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Options with your subject: Biochemistry

Through studying biochemistry, you not only acquire a great deal of subject knowledge but you also develop many skills which will be invaluable for your next career move…

Job options

Jobs directly related to your degree include:

Jobs where your degree would be useful include:

Remember that many employers accept applications from graduates with any degree subject, so don’t restrict your thinking to the jobs listed here. To find out what jobs would suit you, log in to My Prospects.

Work experience

Many biochemists want to forge a career in the biosciences, so you should try to gain practical and technical experience during your degree course as this will equip you well for a research or technical position. Your final year research project and other associated practical work will help towards this, and if you can secure a vacation job in a laboratory, it will definitely work in your favour when you approach employers.

Whatever your career plans (or even if you don’t have any as yet), it is important to enhance your degree with extra skills and experiences which show that you are a proactive person engaging with the world around you.

Typical employers

Most biochemists are employed as researchers in universities, research institutes and large companies in sectors such as pharmaceuticals. Small companies also employ biochemists to provide specialist services, such as toxicological studies. Many also work for in:

Find information on employers in teaching and education, science and pharmaceuticals, health and social care and other job sectors.

Skills for your CV

Specific skills associated with biochemistry include:

  • the ability to understand complex biological processes;
  • having a full and critical understanding of relevant texts;
  • assembling arguments and engaging in debate;
  • critical and analytical skills;
  • independent thinking and problem-solving.

Generic, transferable skills include:

  • practical skills;
  • numeracy;
  • communication, presentation and IT skills;
  • teamwork;
  • self-management and professional development.

You can demonstrate your experience in these areas by giving examples from the practical work and group projects included in your degree course.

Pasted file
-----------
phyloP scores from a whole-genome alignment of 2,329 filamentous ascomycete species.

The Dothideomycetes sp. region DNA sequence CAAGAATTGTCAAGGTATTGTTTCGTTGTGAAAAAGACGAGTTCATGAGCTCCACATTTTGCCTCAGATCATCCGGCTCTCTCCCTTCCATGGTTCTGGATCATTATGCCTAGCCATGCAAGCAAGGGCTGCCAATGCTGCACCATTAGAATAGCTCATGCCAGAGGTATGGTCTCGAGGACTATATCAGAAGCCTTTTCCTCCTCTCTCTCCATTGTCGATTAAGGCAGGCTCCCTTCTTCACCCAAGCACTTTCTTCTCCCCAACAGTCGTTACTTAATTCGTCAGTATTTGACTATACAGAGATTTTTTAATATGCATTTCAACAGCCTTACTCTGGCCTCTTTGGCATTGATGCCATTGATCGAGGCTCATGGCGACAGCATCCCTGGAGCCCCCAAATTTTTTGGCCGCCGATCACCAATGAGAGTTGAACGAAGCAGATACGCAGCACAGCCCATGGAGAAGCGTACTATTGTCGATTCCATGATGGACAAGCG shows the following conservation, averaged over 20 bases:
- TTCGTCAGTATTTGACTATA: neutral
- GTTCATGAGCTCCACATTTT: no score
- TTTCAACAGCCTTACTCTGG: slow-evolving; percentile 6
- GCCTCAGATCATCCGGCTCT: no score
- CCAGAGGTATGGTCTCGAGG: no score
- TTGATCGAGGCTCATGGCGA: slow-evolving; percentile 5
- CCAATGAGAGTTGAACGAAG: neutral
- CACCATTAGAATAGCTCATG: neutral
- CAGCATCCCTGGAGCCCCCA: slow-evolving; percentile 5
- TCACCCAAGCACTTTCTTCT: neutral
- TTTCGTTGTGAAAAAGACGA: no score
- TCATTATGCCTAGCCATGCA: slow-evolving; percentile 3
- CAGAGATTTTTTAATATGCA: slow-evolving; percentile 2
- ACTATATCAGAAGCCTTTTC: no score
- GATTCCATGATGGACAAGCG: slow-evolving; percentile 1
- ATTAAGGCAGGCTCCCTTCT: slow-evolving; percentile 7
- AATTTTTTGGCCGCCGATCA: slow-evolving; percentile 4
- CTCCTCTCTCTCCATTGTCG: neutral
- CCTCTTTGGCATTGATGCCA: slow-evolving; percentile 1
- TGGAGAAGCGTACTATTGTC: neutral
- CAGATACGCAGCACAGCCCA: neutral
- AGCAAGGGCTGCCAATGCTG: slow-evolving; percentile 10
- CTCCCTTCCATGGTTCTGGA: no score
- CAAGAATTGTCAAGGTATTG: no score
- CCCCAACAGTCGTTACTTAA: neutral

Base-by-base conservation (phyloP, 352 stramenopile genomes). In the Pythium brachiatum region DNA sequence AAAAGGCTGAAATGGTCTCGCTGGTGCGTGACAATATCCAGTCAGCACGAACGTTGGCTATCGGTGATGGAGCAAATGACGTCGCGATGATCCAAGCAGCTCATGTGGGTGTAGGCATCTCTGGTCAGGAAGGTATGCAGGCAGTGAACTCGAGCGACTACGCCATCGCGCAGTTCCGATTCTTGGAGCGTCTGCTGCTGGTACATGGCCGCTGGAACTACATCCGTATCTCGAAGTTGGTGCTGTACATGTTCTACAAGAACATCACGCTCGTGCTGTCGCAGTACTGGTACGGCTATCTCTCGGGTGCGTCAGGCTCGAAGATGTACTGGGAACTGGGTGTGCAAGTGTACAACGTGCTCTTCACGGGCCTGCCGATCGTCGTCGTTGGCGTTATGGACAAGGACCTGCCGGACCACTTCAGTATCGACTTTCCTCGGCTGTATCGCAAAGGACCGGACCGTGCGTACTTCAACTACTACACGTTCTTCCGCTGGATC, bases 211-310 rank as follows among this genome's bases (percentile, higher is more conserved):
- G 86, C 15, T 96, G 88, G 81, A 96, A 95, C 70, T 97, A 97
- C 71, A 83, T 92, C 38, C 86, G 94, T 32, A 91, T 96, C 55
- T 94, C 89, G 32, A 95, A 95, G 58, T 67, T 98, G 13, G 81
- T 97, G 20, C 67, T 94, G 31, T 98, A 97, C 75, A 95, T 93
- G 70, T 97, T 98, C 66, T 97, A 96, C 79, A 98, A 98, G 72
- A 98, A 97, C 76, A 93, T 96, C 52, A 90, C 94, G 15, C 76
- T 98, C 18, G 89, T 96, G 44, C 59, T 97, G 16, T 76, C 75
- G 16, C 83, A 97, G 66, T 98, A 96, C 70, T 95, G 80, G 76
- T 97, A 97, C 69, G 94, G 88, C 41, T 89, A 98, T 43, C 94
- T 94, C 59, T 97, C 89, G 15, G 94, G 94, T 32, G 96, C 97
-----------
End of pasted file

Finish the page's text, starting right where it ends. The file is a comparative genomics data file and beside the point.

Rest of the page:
Further study

It is common for biochemists to continue their higher education if they are intending to forge a career in the biosciences. A PhD is essential for academic research or to secure a career as an academic lecturer. Even for those entering research in industry or associated careers such as publishing, science communication or clinical careers, further qualifications are an asset and increasingly essential.

If you are aiming for a career path away from science, it will be well worth considering what kind of professional qualifications may stand you in good stead for getting into, and progressing, your chosen career.

For more information on further study and to find a course that interest you, see postgraduate study in the UK and search courses and research.

What do biochemistry graduates do?

One in ten graduates are working in the UK as laboratory technicians six months after graduating. Other professions in the top ten include biochemists and medical scientists, researchers and marketing associate professionals.

Graduate destinations for biochemistry
Destinations Percentage
Employed 45.8%
Further study 36.1%
Working and studying 4.2%
Unemployed 10.1%
Other 3.8%
Types of work entered in the UK
  Percentage
Retail, catering and bar work 16.9%
Technicians and other professionals 16.3%
Science 12.1%
Secretarial and numerical clerks 9.2%
Other 45.5%
 

Find out what other science graduates are doing six months after finishing their degrees in What Do Graduates Do?  

Graduate destinations data from the Higher Education Statistics Agency.

 
AGCAS
Written by AGCAS editors
Date: 
September 2012
 

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